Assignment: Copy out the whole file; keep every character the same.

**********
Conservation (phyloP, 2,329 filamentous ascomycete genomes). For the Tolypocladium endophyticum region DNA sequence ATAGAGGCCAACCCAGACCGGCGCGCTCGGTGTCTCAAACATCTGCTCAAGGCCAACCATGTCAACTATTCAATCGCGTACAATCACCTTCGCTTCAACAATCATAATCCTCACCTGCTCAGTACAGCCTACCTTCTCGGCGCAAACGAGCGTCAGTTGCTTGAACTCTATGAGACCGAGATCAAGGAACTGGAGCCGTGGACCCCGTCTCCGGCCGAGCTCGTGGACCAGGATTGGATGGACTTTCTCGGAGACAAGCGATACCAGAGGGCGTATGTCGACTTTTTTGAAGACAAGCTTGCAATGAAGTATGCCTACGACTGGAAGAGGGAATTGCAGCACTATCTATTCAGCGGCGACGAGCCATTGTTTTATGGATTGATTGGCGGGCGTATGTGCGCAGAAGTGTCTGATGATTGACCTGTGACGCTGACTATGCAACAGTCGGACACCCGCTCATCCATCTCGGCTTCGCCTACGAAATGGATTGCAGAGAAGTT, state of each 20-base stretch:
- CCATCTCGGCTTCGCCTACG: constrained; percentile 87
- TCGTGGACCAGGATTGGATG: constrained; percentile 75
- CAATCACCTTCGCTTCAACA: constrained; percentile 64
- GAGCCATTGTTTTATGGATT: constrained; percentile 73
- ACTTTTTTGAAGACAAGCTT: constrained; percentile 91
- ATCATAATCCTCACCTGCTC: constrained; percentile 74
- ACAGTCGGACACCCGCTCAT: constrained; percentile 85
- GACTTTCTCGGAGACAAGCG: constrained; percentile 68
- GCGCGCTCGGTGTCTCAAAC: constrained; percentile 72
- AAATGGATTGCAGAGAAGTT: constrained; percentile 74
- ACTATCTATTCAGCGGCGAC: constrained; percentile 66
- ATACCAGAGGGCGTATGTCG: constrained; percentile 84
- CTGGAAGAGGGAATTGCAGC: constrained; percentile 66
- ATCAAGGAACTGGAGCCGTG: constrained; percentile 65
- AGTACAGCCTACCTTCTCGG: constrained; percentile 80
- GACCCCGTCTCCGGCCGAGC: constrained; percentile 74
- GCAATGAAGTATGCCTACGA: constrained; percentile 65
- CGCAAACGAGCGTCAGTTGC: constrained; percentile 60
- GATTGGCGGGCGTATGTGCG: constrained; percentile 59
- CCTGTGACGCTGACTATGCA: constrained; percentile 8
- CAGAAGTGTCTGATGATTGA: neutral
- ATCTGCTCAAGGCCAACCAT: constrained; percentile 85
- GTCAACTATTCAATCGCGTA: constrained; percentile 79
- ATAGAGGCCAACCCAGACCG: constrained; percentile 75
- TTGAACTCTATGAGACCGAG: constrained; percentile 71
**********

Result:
Conservation (phyloP, 2,329 filamentous ascomycete genomes). For the Tolypocladium endophyticum region DNA sequence ATAGAGGCCAACCCAGACCGGCGCGCTCGGTGTCTCAAACATCTGCTCAAGGCCAACCATGTCAACTATTCAATCGCGTACAATCACCTTCGCTTCAACAATCATAATCCTCACCTGCTCAGTACAGCCTACCTTCTCGGCGCAAACGAGCGTCAGTTGCTTGAACTCTATGAGACCGAGATCAAGGAACTGGAGCCGTGGACCCCGTCTCCGGCCGAGCTCGTGGACCAGGATTGGATGGACTTTCTCGGAGACAAGCGATACCAGAGGGCGTATGTCGACTTTTTTGAAGACAAGCTTGCAATGAAGTATGCCTACGACTGGAAGAGGGAATTGCAGCACTATCTATTCAGCGGCGACGAGCCATTGTTTTATGGATTGATTGGCGGGCGTATGTGCGCAGAAGTGTCTGATGATTGACCTGTGACGCTGACTATGCAACAGTCGGACACCCGCTCATCCATCTCGGCTTCGCCTACGAAATGGATTGCAGAGAAGTT, state of each 20-base stretch:
- CCATCTCGGCTTCGCCTACG: constrained; percentile 87
- TCGTGGACCAGGATTGGATG: constrained; percentile 75
- CAATCACCTTCGCTTCAACA: constrained; percentile 64
- GAGCCATTGTTTTATGGATT: constrained; percentile 73
- ACTTTTTTGAAGACAAGCTT: constrained; percentile 91
- ATCATAATCCTCACCTGCTC: constrained; percentile 74
- ACAGTCGGACACCCGCTCAT: constrained; percentile 85
- GACTTTCTCGGAGACAAGCG: constrained; percentile 68
- GCGCGCTCGGTGTCTCAAAC: constrained; percentile 72
- AAATGGATTGCAGAGAAGTT: constrained; percentile 74
- ACTATCTATTCAGCGGCGAC: constrained; percentile 66
- ATACCAGAGGGCGTATGTCG: constrained; percentile 84
- CTGGAAGAGGGAATTGCAGC: constrained; percentile 66
- ATCAAGGAACTGGAGCCGTG: constrained; percentile 65
- AGTACAGCCTACCTTCTCGG: constrained; percentile 80
- GACCCCGTCTCCGGCCGAGC: constrained; percentile 74
- GCAATGAAGTATGCCTACGA: constrained; percentile 65
- CGCAAACGAGCGTCAGTTGC: constrained; percentile 60
- GATTGGCGGGCGTATGTGCG: constrained; percentile 59
- CCTGTGACGCTGACTATGCA: constrained; percentile 8
- CAGAAGTGTCTGATGATTGA: neutral
- ATCTGCTCAAGGCCAACCAT: constrained; percentile 85
- GTCAACTATTCAATCGCGTA: constrained; percentile 79
- ATAGAGGCCAACCCAGACCG: constrained; percentile 75
- TTGAACTCTATGAGACCGAG: constrained; percentile 71